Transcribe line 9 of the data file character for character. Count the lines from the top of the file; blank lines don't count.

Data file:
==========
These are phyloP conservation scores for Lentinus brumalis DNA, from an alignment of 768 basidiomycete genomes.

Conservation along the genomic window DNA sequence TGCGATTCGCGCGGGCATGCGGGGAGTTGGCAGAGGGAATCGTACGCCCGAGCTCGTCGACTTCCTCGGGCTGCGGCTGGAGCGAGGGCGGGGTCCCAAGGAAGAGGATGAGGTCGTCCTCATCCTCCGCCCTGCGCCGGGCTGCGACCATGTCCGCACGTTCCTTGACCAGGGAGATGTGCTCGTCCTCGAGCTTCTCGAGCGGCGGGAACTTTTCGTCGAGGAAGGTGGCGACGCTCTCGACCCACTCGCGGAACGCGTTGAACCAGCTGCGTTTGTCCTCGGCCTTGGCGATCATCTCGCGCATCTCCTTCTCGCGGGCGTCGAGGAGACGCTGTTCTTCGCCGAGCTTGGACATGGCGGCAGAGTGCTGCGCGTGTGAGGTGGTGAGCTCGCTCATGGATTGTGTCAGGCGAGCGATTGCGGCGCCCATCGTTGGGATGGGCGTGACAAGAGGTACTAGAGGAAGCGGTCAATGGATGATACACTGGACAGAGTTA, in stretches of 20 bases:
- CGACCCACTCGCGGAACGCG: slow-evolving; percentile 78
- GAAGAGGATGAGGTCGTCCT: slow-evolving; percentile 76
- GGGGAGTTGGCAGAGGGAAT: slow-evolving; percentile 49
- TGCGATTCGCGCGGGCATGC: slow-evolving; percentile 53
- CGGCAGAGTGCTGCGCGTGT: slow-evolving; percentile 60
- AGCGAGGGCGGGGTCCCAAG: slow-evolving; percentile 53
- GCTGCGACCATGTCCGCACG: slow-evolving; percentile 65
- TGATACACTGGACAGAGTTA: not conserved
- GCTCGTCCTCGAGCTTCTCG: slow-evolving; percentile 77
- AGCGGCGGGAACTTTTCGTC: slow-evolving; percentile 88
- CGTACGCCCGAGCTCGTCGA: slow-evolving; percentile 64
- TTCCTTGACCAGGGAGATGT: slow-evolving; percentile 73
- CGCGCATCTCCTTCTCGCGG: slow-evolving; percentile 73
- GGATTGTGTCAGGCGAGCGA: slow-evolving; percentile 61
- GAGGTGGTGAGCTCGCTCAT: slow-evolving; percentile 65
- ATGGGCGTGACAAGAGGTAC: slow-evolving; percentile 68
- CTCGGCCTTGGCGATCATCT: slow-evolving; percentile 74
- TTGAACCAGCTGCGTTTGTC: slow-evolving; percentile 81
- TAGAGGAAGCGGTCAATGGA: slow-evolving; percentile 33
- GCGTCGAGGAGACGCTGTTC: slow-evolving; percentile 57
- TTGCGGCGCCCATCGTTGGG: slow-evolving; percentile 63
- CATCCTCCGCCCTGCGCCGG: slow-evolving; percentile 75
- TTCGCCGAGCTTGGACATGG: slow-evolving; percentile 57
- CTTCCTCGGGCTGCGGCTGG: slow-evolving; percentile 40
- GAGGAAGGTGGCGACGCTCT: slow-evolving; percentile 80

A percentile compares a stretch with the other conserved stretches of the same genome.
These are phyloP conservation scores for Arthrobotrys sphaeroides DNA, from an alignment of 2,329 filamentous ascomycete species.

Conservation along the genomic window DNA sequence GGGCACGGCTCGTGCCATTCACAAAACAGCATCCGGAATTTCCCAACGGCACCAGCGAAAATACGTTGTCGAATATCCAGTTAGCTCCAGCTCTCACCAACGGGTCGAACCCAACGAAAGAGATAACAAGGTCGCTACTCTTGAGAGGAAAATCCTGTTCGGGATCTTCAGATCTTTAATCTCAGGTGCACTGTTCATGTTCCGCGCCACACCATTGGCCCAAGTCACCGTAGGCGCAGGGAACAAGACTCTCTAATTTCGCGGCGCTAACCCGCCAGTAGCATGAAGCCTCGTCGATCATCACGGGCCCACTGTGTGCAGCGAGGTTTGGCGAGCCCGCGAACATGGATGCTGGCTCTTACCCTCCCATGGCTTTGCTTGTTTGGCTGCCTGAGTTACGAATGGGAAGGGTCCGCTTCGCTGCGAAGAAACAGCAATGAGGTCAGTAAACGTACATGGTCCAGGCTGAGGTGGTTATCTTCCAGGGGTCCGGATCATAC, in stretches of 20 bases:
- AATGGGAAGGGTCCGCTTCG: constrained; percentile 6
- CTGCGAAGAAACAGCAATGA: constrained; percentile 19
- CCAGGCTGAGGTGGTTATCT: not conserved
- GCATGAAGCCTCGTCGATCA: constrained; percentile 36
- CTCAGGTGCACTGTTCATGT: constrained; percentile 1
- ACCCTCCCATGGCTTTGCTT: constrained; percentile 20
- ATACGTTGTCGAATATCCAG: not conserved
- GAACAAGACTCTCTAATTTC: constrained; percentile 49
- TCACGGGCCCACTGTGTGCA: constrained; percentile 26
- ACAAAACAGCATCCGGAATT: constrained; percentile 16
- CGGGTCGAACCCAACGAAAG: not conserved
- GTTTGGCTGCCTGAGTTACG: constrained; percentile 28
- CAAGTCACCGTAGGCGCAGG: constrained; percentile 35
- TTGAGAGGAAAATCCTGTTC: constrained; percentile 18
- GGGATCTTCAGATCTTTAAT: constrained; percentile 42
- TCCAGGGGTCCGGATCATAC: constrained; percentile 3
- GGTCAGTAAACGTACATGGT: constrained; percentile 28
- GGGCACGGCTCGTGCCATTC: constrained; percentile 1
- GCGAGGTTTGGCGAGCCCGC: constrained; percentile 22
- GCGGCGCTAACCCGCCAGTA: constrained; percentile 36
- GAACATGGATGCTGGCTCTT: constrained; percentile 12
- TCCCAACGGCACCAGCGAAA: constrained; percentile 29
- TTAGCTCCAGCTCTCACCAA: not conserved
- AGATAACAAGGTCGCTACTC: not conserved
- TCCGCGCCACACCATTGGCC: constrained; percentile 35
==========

- GCTGCGACCATGTCCGCACG: slow-evolving; percentile 65